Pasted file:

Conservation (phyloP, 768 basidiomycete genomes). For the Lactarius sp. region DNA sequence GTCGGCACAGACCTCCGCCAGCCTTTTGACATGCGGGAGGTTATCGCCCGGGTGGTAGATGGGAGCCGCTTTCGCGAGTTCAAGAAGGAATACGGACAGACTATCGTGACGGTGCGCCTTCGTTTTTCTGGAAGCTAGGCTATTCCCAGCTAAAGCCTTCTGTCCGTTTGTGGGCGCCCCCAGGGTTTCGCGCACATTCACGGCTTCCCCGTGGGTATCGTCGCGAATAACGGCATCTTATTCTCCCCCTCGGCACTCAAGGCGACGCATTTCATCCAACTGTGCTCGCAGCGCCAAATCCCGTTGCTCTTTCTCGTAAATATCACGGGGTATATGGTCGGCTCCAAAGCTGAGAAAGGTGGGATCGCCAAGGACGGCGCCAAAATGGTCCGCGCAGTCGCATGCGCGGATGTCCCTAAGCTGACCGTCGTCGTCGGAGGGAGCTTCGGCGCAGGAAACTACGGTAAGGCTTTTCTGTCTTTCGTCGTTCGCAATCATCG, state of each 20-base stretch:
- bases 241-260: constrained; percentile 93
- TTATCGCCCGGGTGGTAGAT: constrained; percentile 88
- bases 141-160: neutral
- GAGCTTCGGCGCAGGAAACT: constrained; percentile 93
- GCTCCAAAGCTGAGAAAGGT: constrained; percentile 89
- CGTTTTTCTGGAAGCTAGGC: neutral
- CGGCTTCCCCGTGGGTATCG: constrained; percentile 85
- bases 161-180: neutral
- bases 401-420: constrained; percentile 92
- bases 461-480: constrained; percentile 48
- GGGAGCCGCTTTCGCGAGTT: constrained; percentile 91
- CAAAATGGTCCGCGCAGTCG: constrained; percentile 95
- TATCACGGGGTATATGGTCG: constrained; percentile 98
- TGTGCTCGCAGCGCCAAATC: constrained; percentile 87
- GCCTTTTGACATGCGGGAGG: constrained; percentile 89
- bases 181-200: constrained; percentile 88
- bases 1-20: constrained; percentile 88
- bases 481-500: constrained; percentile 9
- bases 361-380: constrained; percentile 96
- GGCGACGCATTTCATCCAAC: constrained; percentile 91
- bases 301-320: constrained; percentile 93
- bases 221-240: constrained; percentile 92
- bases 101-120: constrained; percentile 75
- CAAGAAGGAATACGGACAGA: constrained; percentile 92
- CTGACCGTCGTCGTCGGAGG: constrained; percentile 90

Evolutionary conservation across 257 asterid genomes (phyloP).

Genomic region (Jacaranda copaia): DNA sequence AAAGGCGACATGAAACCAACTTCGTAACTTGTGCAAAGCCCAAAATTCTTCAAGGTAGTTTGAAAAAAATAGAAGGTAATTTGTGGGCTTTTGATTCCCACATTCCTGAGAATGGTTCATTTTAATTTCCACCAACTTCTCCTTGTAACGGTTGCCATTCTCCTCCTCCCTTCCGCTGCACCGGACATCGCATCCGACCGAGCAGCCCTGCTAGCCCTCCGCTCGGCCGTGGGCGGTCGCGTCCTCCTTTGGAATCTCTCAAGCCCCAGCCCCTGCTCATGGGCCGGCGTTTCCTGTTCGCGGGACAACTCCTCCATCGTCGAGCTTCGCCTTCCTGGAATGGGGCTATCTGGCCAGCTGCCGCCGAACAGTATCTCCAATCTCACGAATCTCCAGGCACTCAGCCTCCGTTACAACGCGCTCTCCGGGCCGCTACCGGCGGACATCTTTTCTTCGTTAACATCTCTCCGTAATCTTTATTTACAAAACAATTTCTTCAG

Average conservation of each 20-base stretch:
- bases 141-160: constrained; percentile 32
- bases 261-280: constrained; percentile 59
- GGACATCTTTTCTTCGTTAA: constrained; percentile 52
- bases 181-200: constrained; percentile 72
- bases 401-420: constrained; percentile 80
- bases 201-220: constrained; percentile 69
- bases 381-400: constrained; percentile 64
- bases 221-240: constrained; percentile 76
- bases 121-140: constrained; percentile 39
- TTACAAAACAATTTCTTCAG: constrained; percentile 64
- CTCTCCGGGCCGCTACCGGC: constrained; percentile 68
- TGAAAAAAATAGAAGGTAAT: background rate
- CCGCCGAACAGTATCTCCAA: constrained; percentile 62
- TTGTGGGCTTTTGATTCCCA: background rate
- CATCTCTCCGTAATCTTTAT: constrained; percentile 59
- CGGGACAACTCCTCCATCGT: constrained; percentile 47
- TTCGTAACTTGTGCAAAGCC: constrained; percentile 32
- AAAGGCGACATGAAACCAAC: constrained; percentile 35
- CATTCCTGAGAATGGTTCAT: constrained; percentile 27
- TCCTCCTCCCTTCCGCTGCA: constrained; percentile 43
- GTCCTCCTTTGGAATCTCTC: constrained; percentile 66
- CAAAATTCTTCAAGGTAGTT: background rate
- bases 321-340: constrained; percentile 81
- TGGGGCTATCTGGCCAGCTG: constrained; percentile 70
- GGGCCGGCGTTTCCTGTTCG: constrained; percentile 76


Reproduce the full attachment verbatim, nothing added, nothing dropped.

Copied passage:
Conservation (phyloP, 768 basidiomycete genomes). For the Lactarius sp. region DNA sequence GTCGGCACAGACCTCCGCCAGCCTTTTGACATGCGGGAGGTTATCGCCCGGGTGGTAGATGGGAGCCGCTTTCGCGAGTTCAAGAAGGAATACGGACAGACTATCGTGACGGTGCGCCTTCGTTTTTCTGGAAGCTAGGCTATTCCCAGCTAAAGCCTTCTGTCCGTTTGTGGGCGCCCCCAGGGTTTCGCGCACATTCACGGCTTCCCCGTGGGTATCGTCGCGAATAACGGCATCTTATTCTCCCCCTCGGCACTCAAGGCGACGCATTTCATCCAACTGTGCTCGCAGCGCCAAATCCCGTTGCTCTTTCTCGTAAATATCACGGGGTATATGGTCGGCTCCAAAGCTGAGAAAGGTGGGATCGCCAAGGACGGCGCCAAAATGGTCCGCGCAGTCGCATGCGCGGATGTCCCTAAGCTGACCGTCGTCGTCGGAGGGAGCTTCGGCGCAGGAAACTACGGTAAGGCTTTTCTGTCTTTCGTCGTTCGCAATCATCG, state of each 20-base stretch:
- bases 241-260: constrained; percentile 93
- TTATCGCCCGGGTGGTAGAT: constrained; percentile 88
- bases 141-160: neutral
- GAGCTTCGGCGCAGGAAACT: constrained; percentile 93
- GCTCCAAAGCTGAGAAAGGT: constrained; percentile 89
- CGTTTTTCTGGAAGCTAGGC: neutral
- CGGCTTCCCCGTGGGTATCG: constrained; percentile 85
- bases 161-180: neutral
- bases 401-420: constrained; percentile 92
- bases 461-480: constrained; percentile 48
- GGGAGCCGCTTTCGCGAGTT: constrained; percentile 91
- CAAAATGGTCCGCGCAGTCG: constrained; percentile 95
- TATCACGGGGTATATGGTCG: constrained; percentile 98
- TGTGCTCGCAGCGCCAAATC: constrained; percentile 87
- GCCTTTTGACATGCGGGAGG: constrained; percentile 89
- bases 181-200: constrained; percentile 88
- bases 1-20: constrained; percentile 88
- bases 481-500: constrained; percentile 9
- bases 361-380: constrained; percentile 96
- GGCGACGCATTTCATCCAAC: constrained; percentile 91
- bases 301-320: constrained; percentile 93
- bases 221-240: constrained; percentile 92
- bases 101-120: constrained; percentile 75
- CAAGAAGGAATACGGACAGA: constrained; percentile 92
- CTGACCGTCGTCGTCGGAGG: constrained; percentile 90

Evolutionary conservation across 257 asterid genomes (phyloP).

Genomic region (Jacaranda copaia): DNA sequence AAAGGCGACATGAAACCAACTTCGTAACTTGTGCAAAGCCCAAAATTCTTCAAGGTAGTTTGAAAAAAATAGAAGGTAATTTGTGGGCTTTTGATTCCCACATTCCTGAGAATGGTTCATTTTAATTTCCACCAACTTCTCCTTGTAACGGTTGCCATTCTCCTCCTCCCTTCCGCTGCACCGGACATCGCATCCGACCGAGCAGCCCTGCTAGCCCTCCGCTCGGCCGTGGGCGGTCGCGTCCTCCTTTGGAATCTCTCAAGCCCCAGCCCCTGCTCATGGGCCGGCGTTTCCTGTTCGCGGGACAACTCCTCCATCGTCGAGCTTCGCCTTCCTGGAATGGGGCTATCTGGCCAGCTGCCGCCGAACAGTATCTCCAATCTCACGAATCTCCAGGCACTCAGCCTCCGTTACAACGCGCTCTCCGGGCCGCTACCGGCGGACATCTTTTCTTCGTTAACATCTCTCCGTAATCTTTATTTACAAAACAATTTCTTCAG

Average conservation of each 20-base stretch:
- bases 141-160: constrained; percentile 32
- bases 261-280: constrained; percentile 59
- GGACATCTTTTCTTCGTTAA: constrained; percentile 52
- bases 181-200: constrained; percentile 72
- bases 401-420: constrained; percentile 80
- bases 201-220: constrained; percentile 69
- bases 381-400: constrained; percentile 64
- bases 221-240: constrained; percentile 76
- bases 121-140: constrained; percentile 39
- TTACAAAACAATTTCTTCAG: constrained; percentile 64
- CTCTCCGGGCCGCTACCGGC: constrained; percentile 68
- TGAAAAAAATAGAAGGTAAT: background rate
- CCGCCGAACAGTATCTCCAA: constrained; percentile 62
- TTGTGGGCTTTTGATTCCCA: background rate
- CATCTCTCCGTAATCTTTAT: constrained; percentile 59
- CGGGACAACTCCTCCATCGT: constrained; percentile 47
- TTCGTAACTTGTGCAAAGCC: constrained; percentile 32
- AAAGGCGACATGAAACCAAC: constrained; percentile 35
- CATTCCTGAGAATGGTTCAT: constrained; percentile 27
- TCCTCCTCCCTTCCGCTGCA: constrained; percentile 43
- GTCCTCCTTTGGAATCTCTC: constrained; percentile 66
- CAAAATTCTTCAAGGTAGTT: background rate
- bases 321-340: constrained; percentile 81
- TGGGGCTATCTGGCCAGCTG: constrained; percentile 70
- GGGCCGGCGTTTCCTGTTCG: constrained; percentile 76